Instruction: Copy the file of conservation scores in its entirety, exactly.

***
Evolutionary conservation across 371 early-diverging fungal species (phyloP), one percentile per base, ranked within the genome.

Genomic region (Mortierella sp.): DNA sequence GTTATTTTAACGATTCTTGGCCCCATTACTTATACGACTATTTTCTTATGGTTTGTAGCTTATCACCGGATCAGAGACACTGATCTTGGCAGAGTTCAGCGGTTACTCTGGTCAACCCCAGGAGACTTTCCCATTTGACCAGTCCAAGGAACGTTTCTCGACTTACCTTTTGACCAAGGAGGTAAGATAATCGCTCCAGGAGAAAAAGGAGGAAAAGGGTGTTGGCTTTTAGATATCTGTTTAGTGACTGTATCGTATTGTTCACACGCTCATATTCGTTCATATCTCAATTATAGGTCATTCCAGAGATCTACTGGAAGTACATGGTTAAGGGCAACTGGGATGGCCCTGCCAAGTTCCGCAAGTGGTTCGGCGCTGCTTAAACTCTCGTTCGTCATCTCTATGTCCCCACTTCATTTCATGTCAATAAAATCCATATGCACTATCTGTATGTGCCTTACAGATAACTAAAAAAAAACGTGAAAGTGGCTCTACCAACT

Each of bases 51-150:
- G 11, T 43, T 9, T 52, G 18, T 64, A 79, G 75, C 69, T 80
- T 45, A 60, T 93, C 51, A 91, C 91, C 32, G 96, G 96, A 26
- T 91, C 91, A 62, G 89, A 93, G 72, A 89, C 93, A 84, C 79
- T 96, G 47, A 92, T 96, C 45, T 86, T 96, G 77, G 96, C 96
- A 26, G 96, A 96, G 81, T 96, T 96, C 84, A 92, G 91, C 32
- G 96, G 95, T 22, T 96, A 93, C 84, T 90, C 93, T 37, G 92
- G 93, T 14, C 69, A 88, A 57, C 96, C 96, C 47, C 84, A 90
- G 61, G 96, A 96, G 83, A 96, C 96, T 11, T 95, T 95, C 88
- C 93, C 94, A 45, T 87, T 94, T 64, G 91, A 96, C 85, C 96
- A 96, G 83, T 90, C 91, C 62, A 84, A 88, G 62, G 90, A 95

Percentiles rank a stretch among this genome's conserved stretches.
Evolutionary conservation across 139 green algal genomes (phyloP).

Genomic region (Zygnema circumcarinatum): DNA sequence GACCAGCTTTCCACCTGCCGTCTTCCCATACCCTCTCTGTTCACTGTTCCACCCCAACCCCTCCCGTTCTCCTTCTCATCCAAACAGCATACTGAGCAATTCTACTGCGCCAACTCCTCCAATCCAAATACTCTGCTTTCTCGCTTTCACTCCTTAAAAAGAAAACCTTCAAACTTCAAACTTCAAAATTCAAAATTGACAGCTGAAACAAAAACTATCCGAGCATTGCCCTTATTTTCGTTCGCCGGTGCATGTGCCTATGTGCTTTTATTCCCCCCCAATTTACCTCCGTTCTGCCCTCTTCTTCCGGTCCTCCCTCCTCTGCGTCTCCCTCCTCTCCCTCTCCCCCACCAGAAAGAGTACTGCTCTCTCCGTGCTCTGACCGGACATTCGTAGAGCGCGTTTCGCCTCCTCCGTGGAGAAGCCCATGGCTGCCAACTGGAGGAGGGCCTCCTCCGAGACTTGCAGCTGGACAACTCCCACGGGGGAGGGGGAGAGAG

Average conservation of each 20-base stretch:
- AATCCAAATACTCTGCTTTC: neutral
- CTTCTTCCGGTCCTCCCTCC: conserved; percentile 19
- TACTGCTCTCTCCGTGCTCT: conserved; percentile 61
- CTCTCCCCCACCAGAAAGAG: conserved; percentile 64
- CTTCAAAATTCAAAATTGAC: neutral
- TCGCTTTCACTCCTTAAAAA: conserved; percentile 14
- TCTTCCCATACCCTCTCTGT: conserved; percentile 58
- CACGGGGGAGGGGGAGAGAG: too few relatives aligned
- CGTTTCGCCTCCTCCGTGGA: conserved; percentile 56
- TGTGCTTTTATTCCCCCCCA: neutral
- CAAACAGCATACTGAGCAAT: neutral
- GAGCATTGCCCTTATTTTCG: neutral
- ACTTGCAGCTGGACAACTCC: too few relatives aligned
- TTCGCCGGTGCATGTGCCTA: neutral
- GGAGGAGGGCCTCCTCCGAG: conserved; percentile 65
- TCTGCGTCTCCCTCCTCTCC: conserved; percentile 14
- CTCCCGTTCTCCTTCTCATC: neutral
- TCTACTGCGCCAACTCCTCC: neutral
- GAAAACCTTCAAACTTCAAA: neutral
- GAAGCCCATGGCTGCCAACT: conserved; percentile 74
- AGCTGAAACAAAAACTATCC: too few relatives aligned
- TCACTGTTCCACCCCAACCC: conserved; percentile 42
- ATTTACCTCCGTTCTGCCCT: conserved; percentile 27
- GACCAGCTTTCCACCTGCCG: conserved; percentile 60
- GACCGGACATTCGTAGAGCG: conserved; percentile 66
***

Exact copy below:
Evolutionary conservation across 371 early-diverging fungal species (phyloP), one percentile per base, ranked within the genome.

Genomic region (Mortierella sp.): DNA sequence GTTATTTTAACGATTCTTGGCCCCATTACTTATACGACTATTTTCTTATGGTTTGTAGCTTATCACCGGATCAGAGACACTGATCTTGGCAGAGTTCAGCGGTTACTCTGGTCAACCCCAGGAGACTTTCCCATTTGACCAGTCCAAGGAACGTTTCTCGACTTACCTTTTGACCAAGGAGGTAAGATAATCGCTCCAGGAGAAAAAGGAGGAAAAGGGTGTTGGCTTTTAGATATCTGTTTAGTGACTGTATCGTATTGTTCACACGCTCATATTCGTTCATATCTCAATTATAGGTCATTCCAGAGATCTACTGGAAGTACATGGTTAAGGGCAACTGGGATGGCCCTGCCAAGTTCCGCAAGTGGTTCGGCGCTGCTTAAACTCTCGTTCGTCATCTCTATGTCCCCACTTCATTTCATGTCAATAAAATCCATATGCACTATCTGTATGTGCCTTACAGATAACTAAAAAAAAACGTGAAAGTGGCTCTACCAACT

Each of bases 51-150:
- G 11, T 43, T 9, T 52, G 18, T 64, A 79, G 75, C 69, T 80
- T 45, A 60, T 93, C 51, A 91, C 91, C 32, G 96, G 96, A 26
- T 91, C 91, A 62, G 89, A 93, G 72, A 89, C 93, A 84, C 79
- T 96, G 47, A 92, T 96, C 45, T 86, T 96, G 77, G 96, C 96
- A 26, G 96, A 96, G 81, T 96, T 96, C 84, A 92, G 91, C 32
- G 96, G 95, T 22, T 96, A 93, C 84, T 90, C 93, T 37, G 92
- G 93, T 14, C 69, A 88, A 57, C 96, C 96, C 47, C 84, A 90
- G 61, G 96, A 96, G 83, A 96, C 96, T 11, T 95, T 95, C 88
- C 93, C 94, A 45, T 87, T 94, T 64, G 91, A 96, C 85, C 96
- A 96, G 83, T 90, C 91, C 62, A 84, A 88, G 62, G 90, A 95

Percentiles rank a stretch among this genome's conserved stretches.
Evolutionary conservation across 139 green algal genomes (phyloP).

Genomic region (Zygnema circumcarinatum): DNA sequence GACCAGCTTTCCACCTGCCGTCTTCCCATACCCTCTCTGTTCACTGTTCCACCCCAACCCCTCCCGTTCTCCTTCTCATCCAAACAGCATACTGAGCAATTCTACTGCGCCAACTCCTCCAATCCAAATACTCTGCTTTCTCGCTTTCACTCCTTAAAAAGAAAACCTTCAAACTTCAAACTTCAAAATTCAAAATTGACAGCTGAAACAAAAACTATCCGAGCATTGCCCTTATTTTCGTTCGCCGGTGCATGTGCCTATGTGCTTTTATTCCCCCCCAATTTACCTCCGTTCTGCCCTCTTCTTCCGGTCCTCCCTCCTCTGCGTCTCCCTCCTCTCCCTCTCCCCCACCAGAAAGAGTACTGCTCTCTCCGTGCTCTGACCGGACATTCGTAGAGCGCGTTTCGCCTCCTCCGTGGAGAAGCCCATGGCTGCCAACTGGAGGAGGGCCTCCTCCGAGACTTGCAGCTGGACAACTCCCACGGGGGAGGGGGAGAGAG

Average conservation of each 20-base stretch:
- AATCCAAATACTCTGCTTTC: neutral
- CTTCTTCCGGTCCTCCCTCC: conserved; percentile 19
- TACTGCTCTCTCCGTGCTCT: conserved; percentile 61
- CTCTCCCCCACCAGAAAGAG: conserved; percentile 64
- CTTCAAAATTCAAAATTGAC: neutral
- TCGCTTTCACTCCTTAAAAA: conserved; percentile 14
- TCTTCCCATACCCTCTCTGT: conserved; percentile 58
- CACGGGGGAGGGGGAGAGAG: too few relatives aligned
- CGTTTCGCCTCCTCCGTGGA: conserved; percentile 56
- TGTGCTTTTATTCCCCCCCA: neutral
- CAAACAGCATACTGAGCAAT: neutral
- GAGCATTGCCCTTATTTTCG: neutral
- ACTTGCAGCTGGACAACTCC: too few relatives aligned
- TTCGCCGGTGCATGTGCCTA: neutral
- GGAGGAGGGCCTCCTCCGAG: conserved; percentile 65
- TCTGCGTCTCCCTCCTCTCC: conserved; percentile 14
- CTCCCGTTCTCCTTCTCATC: neutral
- TCTACTGCGCCAACTCCTCC: neutral
- GAAAACCTTCAAACTTCAAA: neutral
- GAAGCCCATGGCTGCCAACT: conserved; percentile 74
- AGCTGAAACAAAAACTATCC: too few relatives aligned
- TCACTGTTCCACCCCAACCC: conserved; percentile 42
- ATTTACCTCCGTTCTGCCCT: conserved; percentile 27
- GACCAGCTTTCCACCTGCCG: conserved; percentile 60
- GACCGGACATTCGTAGAGCG: conserved; percentile 66